There’s something about the word “networking” that just turns people off. It sounds so clinical; so cold. Many people think of it as asking for a favor before they’ve gotten to know a person.
But really, when people say “networking,” they’re talking about meeting new people who work in the same industry that they do. In normal parlance, this could be called “making friends.”
Although networking is essential for every career path, as someone working in nonprofits, I’ve relied heavily on my circle of friends. I have not only gotten jobs through my connections; I’ve also been able to get feedback on strategy, insight into donors, and critical introductions to program partners. Likewise, I have shared job opportunities, referred consultants, and offered advice to others. By prioritizing networking, I’ve been able to establish myself as an industry expert.
This doesn’t mean that I spend all my free time at staid “networking events” and happy hours. Instead, I try to take advantage of natural opportunities to connect with people in my field and develop more meaningful relationships. Here are a few fresh networking ideas that I’ve found most successful.
1. Start Internally
If you’re like me, you work with a lot of smart people—but if you’re like me, you’re the only one who performs certain functions at your job. But that doesn’t mean that you can’t network with colleagues. Sure, they may not be able to provide insight and advice about how you can improve in your specific role, but they likely have skills and contacts that you could benefit from.
For example, as a fundraiser, I can learn a lot about relationship management and cultivating partners from my policy and lobbying cohorts. So, I make sure to attend any trainings they have and schedule time to grab coffee or lunch whenever our schedules allow. Along the same lines, I’ve learned the most valuable information about strategic planning and evaluation methods from my program colleagues.
And to make sure things don’t get one-sided, I repay the favor by hosting fundraising trainings and prepping staff for donor meetings.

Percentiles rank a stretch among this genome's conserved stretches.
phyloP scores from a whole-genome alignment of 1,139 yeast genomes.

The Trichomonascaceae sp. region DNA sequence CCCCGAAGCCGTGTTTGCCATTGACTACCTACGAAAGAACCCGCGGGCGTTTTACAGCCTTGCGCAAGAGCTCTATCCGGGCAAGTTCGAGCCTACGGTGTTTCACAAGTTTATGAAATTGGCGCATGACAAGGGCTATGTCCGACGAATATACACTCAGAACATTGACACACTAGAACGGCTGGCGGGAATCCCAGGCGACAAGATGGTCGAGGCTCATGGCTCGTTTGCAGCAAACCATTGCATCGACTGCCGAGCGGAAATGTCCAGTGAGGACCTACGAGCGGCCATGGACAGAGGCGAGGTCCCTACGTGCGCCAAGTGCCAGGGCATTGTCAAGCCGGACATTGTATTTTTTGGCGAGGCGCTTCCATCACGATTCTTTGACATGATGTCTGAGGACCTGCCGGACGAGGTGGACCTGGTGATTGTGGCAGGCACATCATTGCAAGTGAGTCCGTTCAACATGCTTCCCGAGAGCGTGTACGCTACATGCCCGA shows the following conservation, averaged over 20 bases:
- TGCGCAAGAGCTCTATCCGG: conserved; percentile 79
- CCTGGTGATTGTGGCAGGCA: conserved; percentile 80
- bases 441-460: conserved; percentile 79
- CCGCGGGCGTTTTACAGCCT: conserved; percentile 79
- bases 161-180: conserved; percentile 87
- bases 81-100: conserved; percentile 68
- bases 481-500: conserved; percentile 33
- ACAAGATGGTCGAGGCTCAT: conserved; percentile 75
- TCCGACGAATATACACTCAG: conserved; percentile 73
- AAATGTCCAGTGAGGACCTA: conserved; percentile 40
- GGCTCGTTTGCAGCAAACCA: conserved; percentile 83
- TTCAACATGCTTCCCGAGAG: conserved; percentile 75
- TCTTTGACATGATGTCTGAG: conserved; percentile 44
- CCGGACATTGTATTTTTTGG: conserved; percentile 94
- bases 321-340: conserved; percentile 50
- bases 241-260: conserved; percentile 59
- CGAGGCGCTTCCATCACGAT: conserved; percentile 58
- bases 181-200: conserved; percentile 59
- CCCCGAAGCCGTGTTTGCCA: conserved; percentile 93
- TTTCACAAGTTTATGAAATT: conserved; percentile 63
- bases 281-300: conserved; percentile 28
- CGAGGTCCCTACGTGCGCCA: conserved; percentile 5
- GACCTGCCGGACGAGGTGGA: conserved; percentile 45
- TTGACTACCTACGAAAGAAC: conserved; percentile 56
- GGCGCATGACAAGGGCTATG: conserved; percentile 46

2. Rethink Conferences
Summer is jam-packed with conferences and annual meetings. But rather than think about these events as opportunities to learn, also consider what you can teach. While I’m attending a workshop or panel, for example, I try to think about how I can help each attendee in the room. Either I can ask a smart question during the Q&A time, or I can follow up with individuals afterward and offer my resources.
Just last week, I attended a seminar. When it ended, I approached one woman and offered to put her in touch with nonprofit writing opportunities. I offered to help another attendee put together a social media plan that would particularly target young activists. I was able to make some great contacts in organizations with which I would love to work someday, and I immediately positioned myself as a problem solver rather than a time waster.
3. Introduce Yourself to Your Heroes
OK, I’m not suggesting that Bill Gates is going to return your calls (trust me, I’ve tried). But your peer at that organization with the program you really admire? He or she just might.
I recently reached out to an organization that my nonprofit works with very closely. I attended its annual event and thought it was a great model for what I’m hoping to establish at my organization. Rather than being concerned about competition, my fellow fundraiser was flattered to hear from me and spent a good 60 minutes graciously explaining the evolution of the event and the resources she needed from her leadership team to make it happen.
In fact, I’ve had these meetings fairly regularly and have only encountered extreme generosity and a desire to help (and yes, it’s resulted in a couple of great job opportunities as well!).
I hope these ideas help you break out of your networking rut and make some connections that can truly transform your career. Relationships can make our lives and our careers fulfilling, so don’t be scared to reach out and establish a real connection.